They crossed the railroad tracks and wound away from the overpass where most of the slum flourished, in the shells of deteriorating houses, knitted together with smaller sheds of plywood and plastic sheeting. It had grown larger in the past few years as the General had begun the raids, displacing families and demolishing leftist businesses. The people who had come from the countryside to escape their dusty fields had found nothing.
“So we put it down here,” Suarez said. “Right over here. Turn left.”
“It’s faster this way,” Victor said, and turned them right first, past a well lined with hunched figures and children running over the spine of a broken-down car. Suarez followed them through his sunglasses and looked at Victor.
“Do you ever think about what you’d do if somebody recognized you?”
“It’s probably for the best, to stay away. Little sister or father can have a brother or a son that disappeared instead. You could be a hero, one of the guys they dragged out of the theatre in back in ‘21.”
Victor stayed silent and turned the wheel again, circling the water tower by the tracks and coming to a stop where Suarez had pointed before.
“Nobody wants a visit from us, anyway,” Suarez said, almost to himself. He slapped his cap against his thigh and then fitted it back over his head. “Right. Let’s do this and get out of here.”
Each pocket was placed along the film of dirt and rubble that separated the strung together homes from the coal-laden freights that moved north and the passenger trains that bloomed with red and black graffiti overnight. Victor took the right hand side of the truck and placed four pockets about thirty feet apart, nudging them so one side with a row of lights faced the smoky, jangling murmur of over a thousand people living so close together. He crouched and pressed a button on the top, which made no noise and just stuck slowly like there was honey dripping into the machinery. From the corner of his eye he could see Suarez wiping his forehead and lighting a cigarette at the end of his section. Victor pressed the button on the last pocket and righted himself, wiped his hands on his pants and walked briskly back to the truck.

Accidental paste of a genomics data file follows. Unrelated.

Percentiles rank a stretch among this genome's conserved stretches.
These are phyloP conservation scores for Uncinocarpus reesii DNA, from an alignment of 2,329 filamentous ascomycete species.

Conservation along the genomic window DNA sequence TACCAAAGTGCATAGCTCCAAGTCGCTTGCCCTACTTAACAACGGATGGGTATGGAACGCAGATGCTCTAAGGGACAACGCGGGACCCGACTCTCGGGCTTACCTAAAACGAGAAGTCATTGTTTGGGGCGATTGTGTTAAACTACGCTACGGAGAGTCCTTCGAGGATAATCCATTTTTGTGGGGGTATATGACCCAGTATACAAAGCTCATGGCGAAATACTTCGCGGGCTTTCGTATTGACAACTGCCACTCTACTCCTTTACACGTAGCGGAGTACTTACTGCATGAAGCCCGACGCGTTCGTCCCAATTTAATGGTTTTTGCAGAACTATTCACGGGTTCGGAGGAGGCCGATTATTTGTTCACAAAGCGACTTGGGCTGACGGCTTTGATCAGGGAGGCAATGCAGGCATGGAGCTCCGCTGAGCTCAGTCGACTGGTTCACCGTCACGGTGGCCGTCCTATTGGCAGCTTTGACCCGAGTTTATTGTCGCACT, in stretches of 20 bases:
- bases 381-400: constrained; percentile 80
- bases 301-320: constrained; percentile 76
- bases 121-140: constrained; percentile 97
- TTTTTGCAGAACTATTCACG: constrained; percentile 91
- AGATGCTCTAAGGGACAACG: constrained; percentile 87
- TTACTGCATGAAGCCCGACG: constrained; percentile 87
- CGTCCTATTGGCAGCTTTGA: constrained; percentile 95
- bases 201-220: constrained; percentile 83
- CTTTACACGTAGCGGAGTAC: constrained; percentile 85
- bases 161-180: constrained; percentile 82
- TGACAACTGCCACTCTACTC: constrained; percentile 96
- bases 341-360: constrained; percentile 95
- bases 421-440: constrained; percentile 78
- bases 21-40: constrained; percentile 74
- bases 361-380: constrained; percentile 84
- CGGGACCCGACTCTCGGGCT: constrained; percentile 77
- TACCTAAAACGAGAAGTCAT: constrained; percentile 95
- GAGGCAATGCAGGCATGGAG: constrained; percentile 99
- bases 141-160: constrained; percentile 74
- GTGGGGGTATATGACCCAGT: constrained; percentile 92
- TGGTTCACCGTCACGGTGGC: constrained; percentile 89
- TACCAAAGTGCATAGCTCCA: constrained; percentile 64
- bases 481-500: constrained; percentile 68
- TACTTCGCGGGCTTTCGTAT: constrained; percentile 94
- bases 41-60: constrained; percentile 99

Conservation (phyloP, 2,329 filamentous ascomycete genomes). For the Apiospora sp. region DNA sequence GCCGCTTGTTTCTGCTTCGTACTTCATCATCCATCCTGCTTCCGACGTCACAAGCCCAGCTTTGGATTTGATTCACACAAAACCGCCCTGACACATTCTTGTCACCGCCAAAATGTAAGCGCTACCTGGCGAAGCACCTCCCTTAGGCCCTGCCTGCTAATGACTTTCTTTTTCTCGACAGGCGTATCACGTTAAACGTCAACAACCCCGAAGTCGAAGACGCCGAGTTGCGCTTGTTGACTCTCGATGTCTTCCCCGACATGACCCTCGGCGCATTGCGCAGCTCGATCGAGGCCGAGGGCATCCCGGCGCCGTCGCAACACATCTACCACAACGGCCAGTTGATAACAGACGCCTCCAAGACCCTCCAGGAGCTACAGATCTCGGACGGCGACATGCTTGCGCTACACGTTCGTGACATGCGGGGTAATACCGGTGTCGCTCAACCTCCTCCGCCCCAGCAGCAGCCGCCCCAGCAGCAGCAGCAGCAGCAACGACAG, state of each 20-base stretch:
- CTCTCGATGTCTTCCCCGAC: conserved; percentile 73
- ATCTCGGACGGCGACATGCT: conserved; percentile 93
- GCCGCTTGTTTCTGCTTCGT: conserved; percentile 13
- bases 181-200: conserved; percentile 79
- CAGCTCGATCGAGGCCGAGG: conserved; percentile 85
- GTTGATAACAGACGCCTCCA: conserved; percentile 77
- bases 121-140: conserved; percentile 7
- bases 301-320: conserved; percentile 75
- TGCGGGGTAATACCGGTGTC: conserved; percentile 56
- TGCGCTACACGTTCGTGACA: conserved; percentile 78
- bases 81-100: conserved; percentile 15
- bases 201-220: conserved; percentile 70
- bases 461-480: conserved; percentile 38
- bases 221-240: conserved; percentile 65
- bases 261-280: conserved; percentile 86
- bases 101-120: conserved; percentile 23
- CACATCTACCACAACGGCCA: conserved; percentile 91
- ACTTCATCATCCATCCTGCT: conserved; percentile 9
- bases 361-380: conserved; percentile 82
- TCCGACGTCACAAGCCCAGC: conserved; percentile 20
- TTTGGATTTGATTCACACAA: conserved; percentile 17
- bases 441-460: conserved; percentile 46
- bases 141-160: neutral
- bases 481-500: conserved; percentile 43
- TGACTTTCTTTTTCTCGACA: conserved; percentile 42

Victor started the truck and Suarez swung into the passenger seat. Before he could finish a satisfying drag, Victor slammed on the brakes and his head whipped forward against the rattling handlebar on the dash. Suarez coughed, slapping his lap for the cigarette with one hand while he held his bleeding nose with the other.
“What the fuck–” he started, and then took a proper look out the front window.
All of the slum had disappeared. In the distance they could see the legs of the freeway, unhindered save for some cardboard and siding that was shorn off in a clean arc just a few feet away from where it had been affixed to the cement. The space rang silent, a door shutting over a distant conversation and cutting it in half.
“So that’s it,” Suarez said. Victor realized that there wasn’t exactly nothing, there was a layer of debris about an inch off the ground that ended in an even flatness. Bricks cut lengthwise, plastic shreds, the rubber sole of what could have been a shoe.
Victor turned off the truck and took a few shaky steps over to the nearest pocket.
“What are you doing?” Suarez asked.
There was a seam along the side. The button was stuck, no matter how many times he pressed it. The plastic was cold. It looked like any other piece of trash.
“Hey,” Suarez yelled, when he picked up the rock. “Stop. Put that down.”
Victor heard him clamber out of the jeep and knew he had his pistol drawn.
“I’m not kidding,” he said, just as the case cracked open. Suarez swore and Victor braced himself without thinking, prepared for something huge and hot and terrible. But there was no wave of heat or the dumb force of an explosion. When Victor opened his eyes, the pocket was crushed but the blank space and multiplying emptiness remained.
They know who Victor is. He is shown a picture of a young stranger with frightened eyes, holding a gun, posed before the white steps of another country’s capital. He says yes.
Victor is thinking about Pepita again, about her moaning and wailing as he walked away from the deserted house, to his family in their uncle’s truck and an uncertain future built around strangers. About the quality of that noise, the painful marrow of it, the almost tangible pitch and keen. This, then, would be what he had saved, secreted away and invisible. Beneath him he can feel the truck slowing and hear gravel spitting as it turns off the paved road to go somewhere more private. He would like to have something else there, waiting for the chance to be visible and loved at a moment of safety, but that’s all there is: an animal sound of loss.
About the Author: Lilly Gray is a writer and editor living in a prefecture famous for fish roe.